Flat racing’s biggest races: A guide to the Classics in Britain and Ireland

Epsom Racecourse

A large part of the Flat season is built around five races which are collectively known as the Classics. Not only are they some of the most prestigious and valuable races on the calendar, they can have a significant impact on the breeding industry.

We’ve created a guide to the Classics which will provide everything you need to know about them, including what the races are, when they take place and key historical facts. Check out our free tips page for daily content across British and Irish racing.

What are the Classics?

The Classics are a series of very important and influential races on the Flat calendar and there are British and Irish equivalents. Below is the complete list of the races in question, along with a summary of each and the most successful trainer in the race’s history.

2000 Guineas

This race is race for three-year-old colts over a mile which takes place at Newmarket in May. It’s a race that everyone wants to win and some of the all-time greats have done so. Trainer Aidan O’Brien holds the record with 10 wins in the race and is always someone to look out for. The Irish equivalent, which is run at the Curragh, also takes place in May but usually three weeks later meaning some horses will run in both. O’Brien has historically dominated the Irish 2000 Guineas as well, winning the race 12 times.

1000 Guineas

Run over the same trip as the 2000 Guineas, this race is the fillies’ equivalent and takes place on the same weekends as the colts’ versions. Robert Robson holds the record, having trained nine winners in the race between 1818 and 1827 and is yet to be caught. It’ll be no surprise to hear that Aidan O’Brien holds the record in Ireland with 10 victories and counting.


Taking place at Epsom at the start of June, this Group 1 over 1m4f is one of the most valuable prize money races and is infinitely more precious to breeders. Three-year-old fillies compete for this prize and Robert Robson is once again the man to beat with a whopping 13 victories to his name. No prizes for guessing who has the most Irish Oaks victories as it’s Aidan O’Brien once again.


The Epsom Derby is probably the most famous Flat race in the world and it’s one that almost everyone has heard of. It takes place the day after the Oaks and it’s probably the most important Flat race with regards to it’s economic value from a breeding perspective. Aidan O’Brien has 12 victories in the Curragh’s Irish Derby and nine in Epsom’s English equivalent.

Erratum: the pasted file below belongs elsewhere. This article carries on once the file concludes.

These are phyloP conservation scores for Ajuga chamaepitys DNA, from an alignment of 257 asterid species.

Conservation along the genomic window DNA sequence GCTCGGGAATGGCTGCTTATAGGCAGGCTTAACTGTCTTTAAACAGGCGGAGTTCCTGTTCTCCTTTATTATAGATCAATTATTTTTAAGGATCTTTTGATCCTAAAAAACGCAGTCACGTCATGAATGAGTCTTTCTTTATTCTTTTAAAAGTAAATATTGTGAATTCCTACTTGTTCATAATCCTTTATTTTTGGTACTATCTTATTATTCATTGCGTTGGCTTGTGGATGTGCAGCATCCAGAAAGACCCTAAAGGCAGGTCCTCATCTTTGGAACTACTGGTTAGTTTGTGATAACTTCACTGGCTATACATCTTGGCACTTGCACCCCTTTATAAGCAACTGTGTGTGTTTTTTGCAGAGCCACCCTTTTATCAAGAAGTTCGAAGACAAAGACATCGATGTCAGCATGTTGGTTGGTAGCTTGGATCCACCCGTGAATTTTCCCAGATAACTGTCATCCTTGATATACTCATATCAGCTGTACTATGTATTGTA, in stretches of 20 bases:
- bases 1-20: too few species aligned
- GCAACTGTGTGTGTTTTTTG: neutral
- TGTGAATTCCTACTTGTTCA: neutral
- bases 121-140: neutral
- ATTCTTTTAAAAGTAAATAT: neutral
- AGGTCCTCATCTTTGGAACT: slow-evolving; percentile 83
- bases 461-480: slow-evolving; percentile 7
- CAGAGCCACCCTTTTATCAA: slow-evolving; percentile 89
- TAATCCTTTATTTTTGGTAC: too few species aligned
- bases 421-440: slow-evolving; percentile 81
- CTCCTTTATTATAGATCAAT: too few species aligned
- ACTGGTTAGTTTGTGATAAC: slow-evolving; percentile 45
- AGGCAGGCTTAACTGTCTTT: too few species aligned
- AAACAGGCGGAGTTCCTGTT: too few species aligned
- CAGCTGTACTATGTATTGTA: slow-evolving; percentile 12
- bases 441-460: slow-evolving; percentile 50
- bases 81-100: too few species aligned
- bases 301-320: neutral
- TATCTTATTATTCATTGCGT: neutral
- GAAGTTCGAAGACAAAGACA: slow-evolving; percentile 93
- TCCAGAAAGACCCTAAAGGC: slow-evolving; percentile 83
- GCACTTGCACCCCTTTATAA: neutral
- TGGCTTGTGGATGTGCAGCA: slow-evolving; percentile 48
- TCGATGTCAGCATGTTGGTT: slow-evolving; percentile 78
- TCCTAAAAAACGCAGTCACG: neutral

St Leger

One for the stayers, this race is run over 1m6f at the Curragh in Ireland and around half-a-furlong further at Doncaster in England in September. It’s arguably the least prestigious classic but it has a long and illustrious history nonetheless. 19th century trainer John Scott has 16 wins in the Doncaster race, whilst the legendary Vincent O’Brien is the winning-most trainer in Ireland with nine victories.

What is the Triple Crown?

Colts’ Triple Crown

This gargantuan achievement requires a horse to win the 2000 Guineas, the Derby and the St Leger, over trips varying from a mile to an extended 1m6f. The last horse to do so was the indomitable Nijinsky for Vincent O’Brien and Lester Piggott in 1970.

Fillies’ Triple Crown

A similarly daunting task, a three-year-old filly needs to win the 1000 Guineas, the Oaks and the St Leger. Oh So Sharp completed the amazing feat for Henry Cecil in 1985 and no filly has matched it since.

Differences between Britain and Ireland

There are only two major differences between the British and Irish classics. The 2000 and 1000 Guineas are run at Newmarket, the Oaks and Derby at Epsom and the St Leger is at Doncaster, whereas all of Ireland’s are run at the Curragh. One other key difference to note is that the Irish St Leger is open to three-year-olds and upwards whereas Britain’s is only for three-year-olds.

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